by Gene Turnbow
Genetically modified humans have been a staple in science fiction for decades, but now researchers at the Institute for Reproductive Medicine and Science of St. Barnabas in West Orange, New Jersey say that it’s already happened.
They’re saying that about 30 children born as a result of a fertility experiment are carrying mitochondrial DNA from a third parent. The main DNA from the two original parents is intact, but the mitochondrial DNA (which is separate) contains sequences from a second woman, genes that were added in the laboratory in an effort to produce a viable human egg. Writing in the journal Human Reproduction, the researchers, led by fertility pioneer Professor Jacques Cohen, say that this ‘is the first case of human germline genetic modification resulting in normal healthy children’.
In each of the 30, something in the mother’s egg had prevented her from conceiving naturally. So far, only two of the babies have been tested and have been found to contain genes from three ‘parents’, but the potential is there for another 28. Fifteen of these children were born in the past three years. The fact that the children have have inherited the extra genes and incorporated them into their ‘germline’ means that they will, in turn, be able to pass them on to their own offspring. Altering the human germline – in effect tinkering with the very make-up of our species – is a technique shunned by the vast majority of the world’s scientists. The concern is that one day this method could be used to create new races of humans with extra, desired characteristics such as strength or high intelligence. It should be clear that the intent here was not to create superhumans, but to correct a technical problem with the mitochondria in the human eggs that prevented conception.
Jacques Cohen is regarded as a brilliant but controversial scientist who has pushed the boundaries of assisted reproduction technologies. He developed a technique which allows infertile men to have their own children, by injecting sperm DNA straight into the egg in the lab. Prior to this, only infertile women were able to conceive using IVF. Last year, Professor Cohen said that his expertise would allow him to clone children –a prospect treated with horror by the mainstream scientific community.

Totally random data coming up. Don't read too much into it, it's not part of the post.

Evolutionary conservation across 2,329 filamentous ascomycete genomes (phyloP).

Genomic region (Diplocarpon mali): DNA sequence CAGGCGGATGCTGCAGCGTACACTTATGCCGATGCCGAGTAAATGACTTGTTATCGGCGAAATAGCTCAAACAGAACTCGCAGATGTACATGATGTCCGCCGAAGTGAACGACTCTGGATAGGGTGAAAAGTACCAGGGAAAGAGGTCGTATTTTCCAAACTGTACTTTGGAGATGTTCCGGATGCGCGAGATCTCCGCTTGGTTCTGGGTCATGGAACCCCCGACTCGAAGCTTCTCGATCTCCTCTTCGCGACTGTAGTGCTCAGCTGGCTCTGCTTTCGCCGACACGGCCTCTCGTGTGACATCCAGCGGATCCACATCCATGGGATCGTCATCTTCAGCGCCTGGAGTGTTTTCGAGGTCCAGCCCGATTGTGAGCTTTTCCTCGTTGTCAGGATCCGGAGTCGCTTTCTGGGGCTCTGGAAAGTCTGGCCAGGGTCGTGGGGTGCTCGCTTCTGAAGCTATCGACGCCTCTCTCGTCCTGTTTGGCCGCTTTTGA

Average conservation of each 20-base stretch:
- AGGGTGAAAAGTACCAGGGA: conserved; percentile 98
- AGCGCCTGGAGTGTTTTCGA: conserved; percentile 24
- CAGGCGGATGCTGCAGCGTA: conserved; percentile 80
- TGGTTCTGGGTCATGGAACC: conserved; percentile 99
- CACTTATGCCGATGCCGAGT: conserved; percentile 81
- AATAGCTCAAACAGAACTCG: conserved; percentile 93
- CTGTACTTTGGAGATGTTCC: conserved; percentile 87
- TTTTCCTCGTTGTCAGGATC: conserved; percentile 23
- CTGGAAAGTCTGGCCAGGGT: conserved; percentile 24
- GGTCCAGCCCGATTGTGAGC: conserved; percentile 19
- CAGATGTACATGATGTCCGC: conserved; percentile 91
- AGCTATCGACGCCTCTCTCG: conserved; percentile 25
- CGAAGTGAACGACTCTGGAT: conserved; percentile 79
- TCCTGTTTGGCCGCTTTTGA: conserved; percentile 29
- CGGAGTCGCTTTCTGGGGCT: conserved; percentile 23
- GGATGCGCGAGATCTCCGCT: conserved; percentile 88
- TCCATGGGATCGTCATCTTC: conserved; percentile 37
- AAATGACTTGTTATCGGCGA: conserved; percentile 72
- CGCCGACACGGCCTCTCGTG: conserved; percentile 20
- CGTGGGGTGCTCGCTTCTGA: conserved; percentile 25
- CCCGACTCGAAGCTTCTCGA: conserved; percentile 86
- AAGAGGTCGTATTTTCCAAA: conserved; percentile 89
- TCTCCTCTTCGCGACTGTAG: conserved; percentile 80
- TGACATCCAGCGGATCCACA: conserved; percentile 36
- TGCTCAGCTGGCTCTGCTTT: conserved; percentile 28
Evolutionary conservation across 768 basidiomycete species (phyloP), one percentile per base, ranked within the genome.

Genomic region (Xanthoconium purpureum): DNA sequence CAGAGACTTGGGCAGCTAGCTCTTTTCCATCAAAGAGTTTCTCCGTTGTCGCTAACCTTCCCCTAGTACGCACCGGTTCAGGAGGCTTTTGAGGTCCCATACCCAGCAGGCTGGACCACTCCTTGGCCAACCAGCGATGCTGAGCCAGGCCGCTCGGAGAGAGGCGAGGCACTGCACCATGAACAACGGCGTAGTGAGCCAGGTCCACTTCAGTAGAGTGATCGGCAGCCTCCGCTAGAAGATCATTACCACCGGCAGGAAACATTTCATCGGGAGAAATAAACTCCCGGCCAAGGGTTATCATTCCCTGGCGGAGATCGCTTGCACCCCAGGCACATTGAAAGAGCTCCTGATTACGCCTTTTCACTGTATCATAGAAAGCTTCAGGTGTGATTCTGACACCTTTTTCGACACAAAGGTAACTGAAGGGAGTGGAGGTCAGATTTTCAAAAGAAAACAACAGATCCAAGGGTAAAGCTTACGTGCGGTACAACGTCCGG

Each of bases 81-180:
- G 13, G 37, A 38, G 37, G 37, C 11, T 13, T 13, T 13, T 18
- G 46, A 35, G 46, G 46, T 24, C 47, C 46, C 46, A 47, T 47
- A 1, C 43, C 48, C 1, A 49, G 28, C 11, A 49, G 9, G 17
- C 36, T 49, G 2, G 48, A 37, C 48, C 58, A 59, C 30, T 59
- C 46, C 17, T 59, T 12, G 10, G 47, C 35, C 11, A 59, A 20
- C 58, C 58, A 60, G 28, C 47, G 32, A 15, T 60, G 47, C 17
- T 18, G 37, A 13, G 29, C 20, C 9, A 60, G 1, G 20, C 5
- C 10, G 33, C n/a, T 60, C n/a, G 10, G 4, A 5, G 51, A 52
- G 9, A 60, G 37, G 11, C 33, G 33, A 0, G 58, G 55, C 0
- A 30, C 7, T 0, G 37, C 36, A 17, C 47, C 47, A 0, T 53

‘It would be an afternoon’s work for one of my students,’ he said, adding that he had been approached by ‘at least three’ individuals wishing to create a cloned child, but had turned down their requests.
The different genes come from DNA contained in mitochondria — little organs inside cells that create the energy to do life’s work. They contain DNA — only about 0.03 percent of the total DNA — so they can make copies of themselves when cells divide. The other 99.97 percent of a cell’s DNA comes from the nucleus and the 23 pairs of chromosomes.
In this case, no arcane hocus pocus was used – they simple sucked some mitochondria out of healthy eggs and injected them into eggs that would ordinarily be nonviable. The cell’s primary DNA wasn’t touched. Still, the germline has been directly modified, and some are calling Dr. Cohen a demon, going so far as to paint little horns and a handlebar mustache on him and posting their complaints on the web. In this case, no harm was done – and it’s a very long leap from swapping out some broken parts to intentionally modifying specific sequences in the human genome to produce specific modifications or improvements. If that starts happening, we will be then directly tinkering with what makes us human.
While this is an interesting milestone, we haven’t created Khan Noonien Singh. Clearly, as a species, our reach has always exceeded our grasp, and it will be possible to actually do such a thing long before we have assessed whether or not it is wise to do so.
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